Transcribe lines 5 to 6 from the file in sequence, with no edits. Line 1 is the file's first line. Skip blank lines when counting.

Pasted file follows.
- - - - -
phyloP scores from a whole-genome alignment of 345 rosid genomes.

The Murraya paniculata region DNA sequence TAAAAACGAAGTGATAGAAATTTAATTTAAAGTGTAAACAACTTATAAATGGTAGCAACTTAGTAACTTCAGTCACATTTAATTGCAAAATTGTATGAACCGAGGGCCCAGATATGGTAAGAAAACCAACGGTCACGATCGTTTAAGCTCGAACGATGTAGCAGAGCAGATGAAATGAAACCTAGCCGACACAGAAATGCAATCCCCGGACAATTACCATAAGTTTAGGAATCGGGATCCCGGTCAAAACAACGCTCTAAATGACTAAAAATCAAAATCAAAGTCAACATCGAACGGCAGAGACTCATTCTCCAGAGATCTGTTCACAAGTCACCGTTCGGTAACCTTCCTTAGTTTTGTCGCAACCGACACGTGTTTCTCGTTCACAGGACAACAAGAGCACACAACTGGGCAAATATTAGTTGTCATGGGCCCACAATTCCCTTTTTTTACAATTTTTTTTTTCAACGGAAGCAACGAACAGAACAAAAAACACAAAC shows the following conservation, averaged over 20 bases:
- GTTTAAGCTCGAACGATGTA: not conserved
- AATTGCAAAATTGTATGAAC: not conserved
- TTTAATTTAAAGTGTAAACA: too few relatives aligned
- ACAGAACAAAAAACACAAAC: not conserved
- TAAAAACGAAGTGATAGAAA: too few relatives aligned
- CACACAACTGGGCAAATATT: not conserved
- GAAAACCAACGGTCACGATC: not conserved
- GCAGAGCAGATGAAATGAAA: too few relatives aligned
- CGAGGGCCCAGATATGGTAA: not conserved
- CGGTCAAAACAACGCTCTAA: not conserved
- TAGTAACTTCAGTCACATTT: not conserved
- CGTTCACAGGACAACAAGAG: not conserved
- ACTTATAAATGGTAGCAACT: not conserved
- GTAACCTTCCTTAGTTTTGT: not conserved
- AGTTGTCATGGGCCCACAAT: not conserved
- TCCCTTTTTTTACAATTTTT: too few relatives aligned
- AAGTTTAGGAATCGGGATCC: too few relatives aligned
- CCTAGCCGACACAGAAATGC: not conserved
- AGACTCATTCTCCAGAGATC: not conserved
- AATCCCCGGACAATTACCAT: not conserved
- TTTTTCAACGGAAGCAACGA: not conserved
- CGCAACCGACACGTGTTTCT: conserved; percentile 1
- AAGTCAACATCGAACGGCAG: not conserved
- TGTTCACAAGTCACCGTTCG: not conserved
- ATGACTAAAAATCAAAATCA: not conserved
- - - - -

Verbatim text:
- TTTAATTTAAAGTGTAAACA: too few relatives aligned
- ACAGAACAAAAAACACAAAC: not conserved